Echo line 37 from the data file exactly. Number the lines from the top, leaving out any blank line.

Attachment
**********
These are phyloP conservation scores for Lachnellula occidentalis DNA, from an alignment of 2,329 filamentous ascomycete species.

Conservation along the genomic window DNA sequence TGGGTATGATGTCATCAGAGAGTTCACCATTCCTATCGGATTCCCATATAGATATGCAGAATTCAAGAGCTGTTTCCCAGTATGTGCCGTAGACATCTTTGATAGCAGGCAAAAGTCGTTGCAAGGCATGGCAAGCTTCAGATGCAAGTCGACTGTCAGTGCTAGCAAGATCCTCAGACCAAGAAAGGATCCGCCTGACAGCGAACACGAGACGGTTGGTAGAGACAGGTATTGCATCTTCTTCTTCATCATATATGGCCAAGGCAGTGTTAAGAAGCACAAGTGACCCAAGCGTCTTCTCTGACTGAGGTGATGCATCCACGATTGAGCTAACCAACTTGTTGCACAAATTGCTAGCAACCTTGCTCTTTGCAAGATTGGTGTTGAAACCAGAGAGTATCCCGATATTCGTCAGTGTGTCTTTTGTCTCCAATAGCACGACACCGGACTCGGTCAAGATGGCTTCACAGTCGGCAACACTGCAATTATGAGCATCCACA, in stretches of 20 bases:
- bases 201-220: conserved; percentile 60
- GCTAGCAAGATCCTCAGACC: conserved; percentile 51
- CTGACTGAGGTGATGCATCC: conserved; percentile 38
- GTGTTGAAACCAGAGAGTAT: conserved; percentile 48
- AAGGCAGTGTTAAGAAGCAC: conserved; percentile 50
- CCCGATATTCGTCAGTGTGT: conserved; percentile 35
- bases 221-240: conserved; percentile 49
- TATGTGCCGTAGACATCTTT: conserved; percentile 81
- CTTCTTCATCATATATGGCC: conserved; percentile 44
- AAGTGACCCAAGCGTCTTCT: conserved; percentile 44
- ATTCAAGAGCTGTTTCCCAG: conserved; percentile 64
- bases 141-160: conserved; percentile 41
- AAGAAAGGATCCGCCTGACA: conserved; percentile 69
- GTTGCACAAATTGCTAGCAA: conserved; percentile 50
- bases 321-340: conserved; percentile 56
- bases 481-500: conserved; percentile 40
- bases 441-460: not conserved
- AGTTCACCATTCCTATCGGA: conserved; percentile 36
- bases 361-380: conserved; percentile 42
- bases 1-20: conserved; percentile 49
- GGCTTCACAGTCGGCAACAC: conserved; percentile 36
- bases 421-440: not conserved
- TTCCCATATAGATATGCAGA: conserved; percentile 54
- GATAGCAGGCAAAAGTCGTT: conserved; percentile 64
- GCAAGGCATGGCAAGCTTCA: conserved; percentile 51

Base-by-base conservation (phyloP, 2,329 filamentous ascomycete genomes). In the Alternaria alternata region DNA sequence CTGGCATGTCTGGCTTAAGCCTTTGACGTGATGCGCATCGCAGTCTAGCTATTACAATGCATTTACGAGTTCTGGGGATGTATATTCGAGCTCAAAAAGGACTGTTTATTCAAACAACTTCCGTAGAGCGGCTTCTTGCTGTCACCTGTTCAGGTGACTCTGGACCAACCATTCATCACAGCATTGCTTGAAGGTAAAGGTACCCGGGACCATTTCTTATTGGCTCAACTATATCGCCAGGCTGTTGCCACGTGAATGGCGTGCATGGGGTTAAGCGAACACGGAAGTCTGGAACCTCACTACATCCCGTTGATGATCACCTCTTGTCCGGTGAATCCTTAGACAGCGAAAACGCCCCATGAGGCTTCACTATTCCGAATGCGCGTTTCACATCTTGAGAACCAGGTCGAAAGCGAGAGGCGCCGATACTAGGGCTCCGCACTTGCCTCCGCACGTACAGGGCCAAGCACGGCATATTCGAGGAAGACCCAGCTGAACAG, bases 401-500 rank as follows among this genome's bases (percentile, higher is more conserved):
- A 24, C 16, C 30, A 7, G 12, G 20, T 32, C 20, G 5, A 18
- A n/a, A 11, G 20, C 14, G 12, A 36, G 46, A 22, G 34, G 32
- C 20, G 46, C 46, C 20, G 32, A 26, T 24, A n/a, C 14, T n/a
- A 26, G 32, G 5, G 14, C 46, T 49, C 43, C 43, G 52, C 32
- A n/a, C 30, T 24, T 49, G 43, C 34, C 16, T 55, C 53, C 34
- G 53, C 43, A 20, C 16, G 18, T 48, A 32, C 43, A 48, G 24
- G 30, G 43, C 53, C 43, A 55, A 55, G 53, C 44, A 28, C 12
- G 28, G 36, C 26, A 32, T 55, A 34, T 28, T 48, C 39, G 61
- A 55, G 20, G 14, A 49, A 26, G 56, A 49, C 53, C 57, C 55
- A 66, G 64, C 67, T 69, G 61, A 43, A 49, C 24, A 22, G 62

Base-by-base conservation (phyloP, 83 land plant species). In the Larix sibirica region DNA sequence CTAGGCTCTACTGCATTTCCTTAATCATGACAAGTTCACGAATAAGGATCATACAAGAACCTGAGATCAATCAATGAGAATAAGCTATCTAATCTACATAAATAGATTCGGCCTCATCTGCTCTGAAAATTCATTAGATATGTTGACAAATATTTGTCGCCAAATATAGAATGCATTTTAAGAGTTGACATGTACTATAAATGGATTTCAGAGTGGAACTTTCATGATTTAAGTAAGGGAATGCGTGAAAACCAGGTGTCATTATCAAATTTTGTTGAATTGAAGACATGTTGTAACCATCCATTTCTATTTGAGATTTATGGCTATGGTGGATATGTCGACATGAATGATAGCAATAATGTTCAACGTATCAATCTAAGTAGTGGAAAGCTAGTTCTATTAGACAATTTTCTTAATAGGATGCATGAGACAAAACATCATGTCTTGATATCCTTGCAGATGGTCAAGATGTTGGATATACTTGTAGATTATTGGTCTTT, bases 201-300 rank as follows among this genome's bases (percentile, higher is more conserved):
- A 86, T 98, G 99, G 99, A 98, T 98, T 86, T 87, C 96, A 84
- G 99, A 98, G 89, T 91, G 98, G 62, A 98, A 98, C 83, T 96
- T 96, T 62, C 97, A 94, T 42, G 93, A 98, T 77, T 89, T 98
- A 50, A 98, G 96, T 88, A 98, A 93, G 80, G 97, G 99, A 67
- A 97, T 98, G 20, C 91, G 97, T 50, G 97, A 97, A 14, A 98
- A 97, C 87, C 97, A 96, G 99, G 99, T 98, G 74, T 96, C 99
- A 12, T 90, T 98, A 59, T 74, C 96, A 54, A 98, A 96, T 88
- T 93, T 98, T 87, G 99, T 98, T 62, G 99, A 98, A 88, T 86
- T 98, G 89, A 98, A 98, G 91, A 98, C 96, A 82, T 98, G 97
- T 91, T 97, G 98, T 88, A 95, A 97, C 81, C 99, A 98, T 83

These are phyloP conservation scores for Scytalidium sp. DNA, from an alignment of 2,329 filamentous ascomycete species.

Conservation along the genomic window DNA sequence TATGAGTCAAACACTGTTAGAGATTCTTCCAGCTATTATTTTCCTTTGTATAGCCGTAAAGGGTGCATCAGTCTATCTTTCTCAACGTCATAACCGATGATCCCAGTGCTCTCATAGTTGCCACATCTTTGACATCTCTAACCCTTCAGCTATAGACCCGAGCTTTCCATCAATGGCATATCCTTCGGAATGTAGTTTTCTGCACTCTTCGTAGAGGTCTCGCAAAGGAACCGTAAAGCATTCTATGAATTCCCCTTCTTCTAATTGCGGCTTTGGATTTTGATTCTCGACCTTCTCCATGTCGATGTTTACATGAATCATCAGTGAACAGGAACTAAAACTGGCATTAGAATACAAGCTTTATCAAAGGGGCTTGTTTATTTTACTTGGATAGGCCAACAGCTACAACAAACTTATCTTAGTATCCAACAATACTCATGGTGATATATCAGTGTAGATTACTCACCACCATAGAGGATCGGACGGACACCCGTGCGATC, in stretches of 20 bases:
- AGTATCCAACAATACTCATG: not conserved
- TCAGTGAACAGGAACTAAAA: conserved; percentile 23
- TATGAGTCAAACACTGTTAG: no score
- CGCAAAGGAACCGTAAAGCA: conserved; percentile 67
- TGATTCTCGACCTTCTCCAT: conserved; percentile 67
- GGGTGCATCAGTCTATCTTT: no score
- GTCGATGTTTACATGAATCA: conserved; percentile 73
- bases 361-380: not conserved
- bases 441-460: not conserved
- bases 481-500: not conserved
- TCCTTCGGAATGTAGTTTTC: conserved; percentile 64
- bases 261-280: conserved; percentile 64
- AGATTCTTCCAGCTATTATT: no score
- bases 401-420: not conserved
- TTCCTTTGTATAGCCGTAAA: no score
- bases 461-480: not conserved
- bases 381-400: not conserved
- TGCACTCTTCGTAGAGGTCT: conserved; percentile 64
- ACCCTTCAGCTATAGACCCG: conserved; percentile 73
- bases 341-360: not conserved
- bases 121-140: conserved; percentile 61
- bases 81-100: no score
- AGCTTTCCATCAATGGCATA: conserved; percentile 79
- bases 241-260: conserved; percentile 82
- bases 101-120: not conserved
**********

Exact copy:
- A 55, G 20, G 14, A 49, A 26, G 56, A 49, C 53, C 57, C 55